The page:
Moving the Needle: Advancing Women in Higher Education Leadership has been a signature initiative for ACE and the ACE Women’s Network Executive Council (WNEC) since its inception in 2010. The mission—to create parity for women holding, and aspiring to hold, leadership positions in the academy—has been carried out through a series of national summits, women’s leadership forums, and the ACE Women’s Network.
On March 11, 2018, leaders from the ACE Women’s Network and invited guests gathered to discuss suggestions on practical ways to advance the Moving the Needle (MTN) initiative at the national, institutional, and state levels. Four major key themes emerged from this discussion.
1. Mentoring, sponsorship, and coaching play a significant role for women seeking advancement opportunities. State chairs shared that we need a pipeline of women leaders, but that these leaders can benefit from key relationships that focus on advancement and career success, such as with mentoring, sponsorship, and coaching. There is a need to identify individuals who can serve in these capacities for women leaders, but there is also a need for clarity around how to most effectively engage with a mentor, coach, or sponsor.
2. Additional research is needed. We need research that illuminates promising practices in fostering inclusive environments and advancing women leaders. We also need additional data on the benefits of diverse and inclusive leadership in higher education that highlights the benefits of women leaders in order to provide a strong rationale for institutional decision making.
3. Barriers to women’s advancement persist. We are all well aware of the many barriers to women’s advancement, but we have to mitigate these barriers in order to achieve our goal. This includes developing and strengthening community for women at the institutional level through such efforts as Lean-In Circles and providing shadowing opportunities for aspiring leaders. Training women to prepare for interviews at the senior level, along with how to best position themselves for advancement, are also important strategies for consideration.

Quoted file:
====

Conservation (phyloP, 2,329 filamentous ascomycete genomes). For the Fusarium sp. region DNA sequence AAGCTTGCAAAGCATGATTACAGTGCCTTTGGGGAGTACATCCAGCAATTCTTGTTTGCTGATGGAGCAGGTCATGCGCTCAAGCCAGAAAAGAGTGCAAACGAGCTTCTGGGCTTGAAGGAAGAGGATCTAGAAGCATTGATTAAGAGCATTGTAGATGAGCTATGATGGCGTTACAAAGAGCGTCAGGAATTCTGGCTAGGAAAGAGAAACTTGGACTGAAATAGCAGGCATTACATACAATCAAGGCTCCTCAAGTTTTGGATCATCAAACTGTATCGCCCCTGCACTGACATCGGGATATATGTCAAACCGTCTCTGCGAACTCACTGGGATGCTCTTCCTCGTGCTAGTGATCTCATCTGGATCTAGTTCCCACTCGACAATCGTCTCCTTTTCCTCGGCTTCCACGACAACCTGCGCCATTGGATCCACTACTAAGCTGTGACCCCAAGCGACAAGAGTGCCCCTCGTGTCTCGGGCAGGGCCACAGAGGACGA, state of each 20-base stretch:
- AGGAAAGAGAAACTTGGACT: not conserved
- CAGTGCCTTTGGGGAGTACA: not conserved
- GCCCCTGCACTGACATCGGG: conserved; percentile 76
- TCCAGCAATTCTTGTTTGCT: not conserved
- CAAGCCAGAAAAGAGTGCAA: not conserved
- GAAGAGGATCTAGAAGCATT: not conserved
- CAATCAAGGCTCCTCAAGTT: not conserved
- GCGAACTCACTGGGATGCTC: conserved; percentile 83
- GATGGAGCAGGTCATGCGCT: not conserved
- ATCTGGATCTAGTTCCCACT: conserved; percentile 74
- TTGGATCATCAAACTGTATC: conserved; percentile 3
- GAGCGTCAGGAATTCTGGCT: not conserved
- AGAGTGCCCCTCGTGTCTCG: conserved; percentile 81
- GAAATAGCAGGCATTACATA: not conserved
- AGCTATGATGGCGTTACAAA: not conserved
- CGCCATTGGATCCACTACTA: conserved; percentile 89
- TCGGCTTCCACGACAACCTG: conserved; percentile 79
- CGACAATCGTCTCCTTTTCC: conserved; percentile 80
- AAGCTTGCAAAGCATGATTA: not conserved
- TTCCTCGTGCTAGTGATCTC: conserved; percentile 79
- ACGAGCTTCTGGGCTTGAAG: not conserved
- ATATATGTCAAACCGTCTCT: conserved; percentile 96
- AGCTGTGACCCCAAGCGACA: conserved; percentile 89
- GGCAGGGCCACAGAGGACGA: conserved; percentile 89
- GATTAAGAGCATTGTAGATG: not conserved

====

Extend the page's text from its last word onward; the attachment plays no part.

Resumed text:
4. Moving the Needle requires working with and through multiple constituents. MTN has always been recognized as a collaborative effort, but the need to engage individuals at multiple levels within higher education leadership in this work remains crucial to its ultimate success. Engaging state network leaders in discussions about how to present the MTN initiative at their institutions, to governing boards, and even to state legislators and leaders is important given the significant decision-making influence of these bodies.
ACE and the Women’s Network Executive Council (WNEC) will continue to work on strategies to address some of these needs, some of which we believe will be accomplished through the recently announced comprehensive redesign of our ACE’s leadership development programs. We will also continue to engage state chairs in discussions on ways we can work collaboratively to address the needs of state networks in supporting the advancement of women leaders. We encourage state chairs to take these themes back to your state networks to discuss how the networks and institutions within your states can advance efforts under the themes, and to consider ways that ACE and the WNEC can support your efforts. We are committed to our goal of achieving gender parity in the presidency by 2030 and to advance and support women leaders throughout their careers within the academy, and now is the time for all of us to lean in and dig deep to ensure we accomplish this.
Gailda Pitre Davis, Director, ACE Leadership, American Council on Education